We finally picked up a rental car for the rest of our vacation. Initially we wanted to drive to the Grand Canyon but decided against it after I learned that it is 300 miles from Vegas to the South Rim. What a bummer … we’ll definitely do that as a separate trip next time.
Instead, we went to the Hoover Dam. It is just less than an hour east of Vegas.
Let’s talk about car rentals first, OK? I rented a compact online and gotten the cheapest at that time from Travelocity for an Avis car. We wanted to pick up the car from Vegas and drop it off in Reno. That came to an average of $30 per day (well, it’s more expensive because our drop off point is different from the pickup location). Anyway …
First comment … I learned that it’s actually cheaper if you pick up the car from the city/hotel than if you pick it up from the airport. So, we picked the car up from the Avis location at The Venetian on the Strip.
Secondly … car rentals are way cheaper in the US than in Canada. While the rates looked cheap, what is expensive is the insurance (something called the Collision Damage Waiver) that adds up quite significantly to the rates. I declined getting it because firstly I have a travel credit card that specifically gives me such coverage and also I have Roadstar coverage from ICBC. I think I did the right thing. Car Rental companies make their money primarily from selling the insurances, I believe. I always had to deal with sour faces when I decline their coverage. So, tell me, what do you do regarding CDW when you rent a car?
Anyway, the car was great.
Getting to the Hoover Dam was easy enough. With now a car, our first stop was at Safeway to load up on snacks and drinking water. Driving into Hoover Dam area, we had to pass through a security checkpoint. We were surprised at the amount of traffic.
We parked at the multi-storey car park (on the Nevada side of the dam). It was expensive, $7. It was only later that I learn there are free open parking areas at the Arizona side.
From the car park, it was just a short walk to the main reception area of the Hoover Dam.
The Hoover Dam is a very popular tourist destination with thousands of visitors every day.
The Hoover Dam conducts a short Power Plant Tour. These tours costs $11 for adults and $6 for school children.
The tour follows the same program found in many national parks, etc … started off with a film about the dam and the constructions.
We were then taken down deep into the dam …
… saw the turbines that provides power to Nevada, Arizona and particularly California.
We also went to the old visitor centre to listen to a presentation on dams in Nevada and California. The way this was presented was so old fashion, that I felt like I was in the 50s or 60s. The scale model of the dams in the surrounding areas were really interesting.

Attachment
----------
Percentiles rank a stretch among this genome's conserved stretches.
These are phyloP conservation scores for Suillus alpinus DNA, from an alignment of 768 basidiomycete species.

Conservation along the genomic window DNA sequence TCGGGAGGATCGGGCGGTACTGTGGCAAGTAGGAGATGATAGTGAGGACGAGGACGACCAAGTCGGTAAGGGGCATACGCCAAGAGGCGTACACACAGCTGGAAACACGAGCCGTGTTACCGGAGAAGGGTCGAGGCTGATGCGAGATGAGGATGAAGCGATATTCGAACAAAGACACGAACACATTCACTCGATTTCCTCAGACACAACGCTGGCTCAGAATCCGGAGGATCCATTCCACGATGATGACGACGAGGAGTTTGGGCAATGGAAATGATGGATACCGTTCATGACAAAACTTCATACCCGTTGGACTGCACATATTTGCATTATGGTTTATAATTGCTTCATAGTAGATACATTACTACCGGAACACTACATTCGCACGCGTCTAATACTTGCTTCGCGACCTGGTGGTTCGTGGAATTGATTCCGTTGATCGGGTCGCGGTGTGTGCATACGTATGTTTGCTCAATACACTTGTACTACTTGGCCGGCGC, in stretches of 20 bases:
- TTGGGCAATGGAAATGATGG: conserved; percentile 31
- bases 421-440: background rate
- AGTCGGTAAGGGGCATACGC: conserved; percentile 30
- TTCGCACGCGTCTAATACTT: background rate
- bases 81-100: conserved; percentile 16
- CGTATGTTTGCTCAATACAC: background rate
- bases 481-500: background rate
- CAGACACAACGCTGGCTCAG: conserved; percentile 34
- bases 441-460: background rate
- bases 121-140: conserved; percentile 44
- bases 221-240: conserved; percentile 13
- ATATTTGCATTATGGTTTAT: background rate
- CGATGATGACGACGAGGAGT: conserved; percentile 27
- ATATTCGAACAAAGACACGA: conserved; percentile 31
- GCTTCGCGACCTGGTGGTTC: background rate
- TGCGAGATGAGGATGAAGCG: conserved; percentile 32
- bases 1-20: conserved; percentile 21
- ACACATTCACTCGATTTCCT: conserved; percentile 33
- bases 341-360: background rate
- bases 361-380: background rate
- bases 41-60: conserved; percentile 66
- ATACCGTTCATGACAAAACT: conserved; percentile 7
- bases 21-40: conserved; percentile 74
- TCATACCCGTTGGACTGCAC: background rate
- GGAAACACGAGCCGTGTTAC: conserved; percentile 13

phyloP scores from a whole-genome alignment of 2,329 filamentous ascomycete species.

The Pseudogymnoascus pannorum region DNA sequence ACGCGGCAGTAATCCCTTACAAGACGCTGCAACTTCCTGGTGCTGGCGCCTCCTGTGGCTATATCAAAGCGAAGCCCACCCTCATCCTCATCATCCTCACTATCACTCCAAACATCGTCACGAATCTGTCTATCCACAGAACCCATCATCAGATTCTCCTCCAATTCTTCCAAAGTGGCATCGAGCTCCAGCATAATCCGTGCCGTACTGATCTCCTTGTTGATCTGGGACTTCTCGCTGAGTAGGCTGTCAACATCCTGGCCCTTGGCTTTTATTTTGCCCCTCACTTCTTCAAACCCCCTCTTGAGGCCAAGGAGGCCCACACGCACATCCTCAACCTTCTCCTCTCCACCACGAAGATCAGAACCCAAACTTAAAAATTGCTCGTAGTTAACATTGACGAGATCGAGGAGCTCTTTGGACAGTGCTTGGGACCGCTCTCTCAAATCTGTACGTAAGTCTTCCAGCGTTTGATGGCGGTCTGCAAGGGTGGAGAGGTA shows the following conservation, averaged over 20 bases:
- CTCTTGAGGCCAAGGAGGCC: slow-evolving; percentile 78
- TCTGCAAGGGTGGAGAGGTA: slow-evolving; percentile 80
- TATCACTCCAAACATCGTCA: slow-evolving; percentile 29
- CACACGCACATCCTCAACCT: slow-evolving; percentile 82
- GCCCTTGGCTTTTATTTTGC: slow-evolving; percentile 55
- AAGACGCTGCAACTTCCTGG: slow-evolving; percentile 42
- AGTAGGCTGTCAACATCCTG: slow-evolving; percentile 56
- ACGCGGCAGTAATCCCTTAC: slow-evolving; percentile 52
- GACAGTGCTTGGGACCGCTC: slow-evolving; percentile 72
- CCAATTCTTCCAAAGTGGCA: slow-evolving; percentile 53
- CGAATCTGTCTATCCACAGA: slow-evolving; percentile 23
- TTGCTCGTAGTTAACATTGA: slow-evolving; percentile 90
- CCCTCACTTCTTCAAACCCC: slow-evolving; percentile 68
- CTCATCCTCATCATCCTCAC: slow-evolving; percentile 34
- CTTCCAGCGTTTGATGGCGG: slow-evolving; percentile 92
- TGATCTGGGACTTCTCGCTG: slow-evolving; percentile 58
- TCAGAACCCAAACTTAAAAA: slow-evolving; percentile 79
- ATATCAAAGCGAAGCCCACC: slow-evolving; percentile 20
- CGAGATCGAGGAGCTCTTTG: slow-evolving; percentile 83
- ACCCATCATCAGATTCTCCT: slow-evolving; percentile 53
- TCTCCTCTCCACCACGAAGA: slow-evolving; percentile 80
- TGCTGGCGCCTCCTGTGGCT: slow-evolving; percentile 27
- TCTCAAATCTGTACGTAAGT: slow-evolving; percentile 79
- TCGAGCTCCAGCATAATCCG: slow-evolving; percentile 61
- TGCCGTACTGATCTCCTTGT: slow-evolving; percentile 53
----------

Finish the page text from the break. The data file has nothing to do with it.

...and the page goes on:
The Hoover Dam is the second highest dam in the US. Taking this picture below makes my knees weak … I had to lean over the railing so that I could include the base of the dam. Although it is just a plain wall, the immense size of it is a sight to behold.
Las Vegas and Phoenix would not have been what it is today if not for the Hoover Dam.
The dam created a reservoir called Lake Mead which backs out over 100 miles from the dam. Considering that this was once just a river, it is amazing how much water this dam retained behind this dam. I can’t recall exactly but I think it took something like 18 months after the construction of the dam to fill it to the capacity it is designed to hold.
Outside the dam there were some interesting memorials and monuments. We did not spend much time reading them because it was so hot. Well, despite all the water we see, the Hoover Dam is located in a desert.
We were wondering if the water from the drinking fountain were directly from the water behind the dam.
Half of the dam is located in Nevada and the other in Arizona. We just had to take a picture of this. The boys protested that this looks stupid but we forced them to anyway (he he he … because Suanne and I thought it was stupid for us to be in that picture too!).
Wow … guess what, our vacation not only covered Nevada and California but we can even say we were also in Arizona. 🙂
The Dam also serves as a crossing for Route 93. Before this visit, I did not realize that it is a major roadway too. I know that dams are always high security areas and generally does not allow cars to be driven across it. I guess this is because when the dam was built eons ago, there were not much security concerns.
So, the US government expedited the construction of a bypass road after the 9-11 attacks which will divert traffic from the Hoover Dam. So, if you want to experience driving across the dam, then you should do this before this massive bridge is completed.
This bypass road is scheduled to be completed by 2010. It is going to be one of the tallest bridges around and can imagine it to be quite a sight. Looking at this, I was thinking if they one day organize a bungee jump from this bridge, I might just do it.
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Your boys are cute! Did they like the dam? I remember me and my siblings didn’t, but we were a little older (my brother and I were teenagers) and my parents had taken us straight off the plane to the dam so I think we were just tired too.
Aww, adorable boys!
I am a sucker for the CDW insurance whenever I rent. Next time I’m saying no. I love how they drag it on and on and on about how “it’ll protect you” but you’re right- that is how they make their money. Yikes.
Did you get sick of all of the “dam” jokes? =b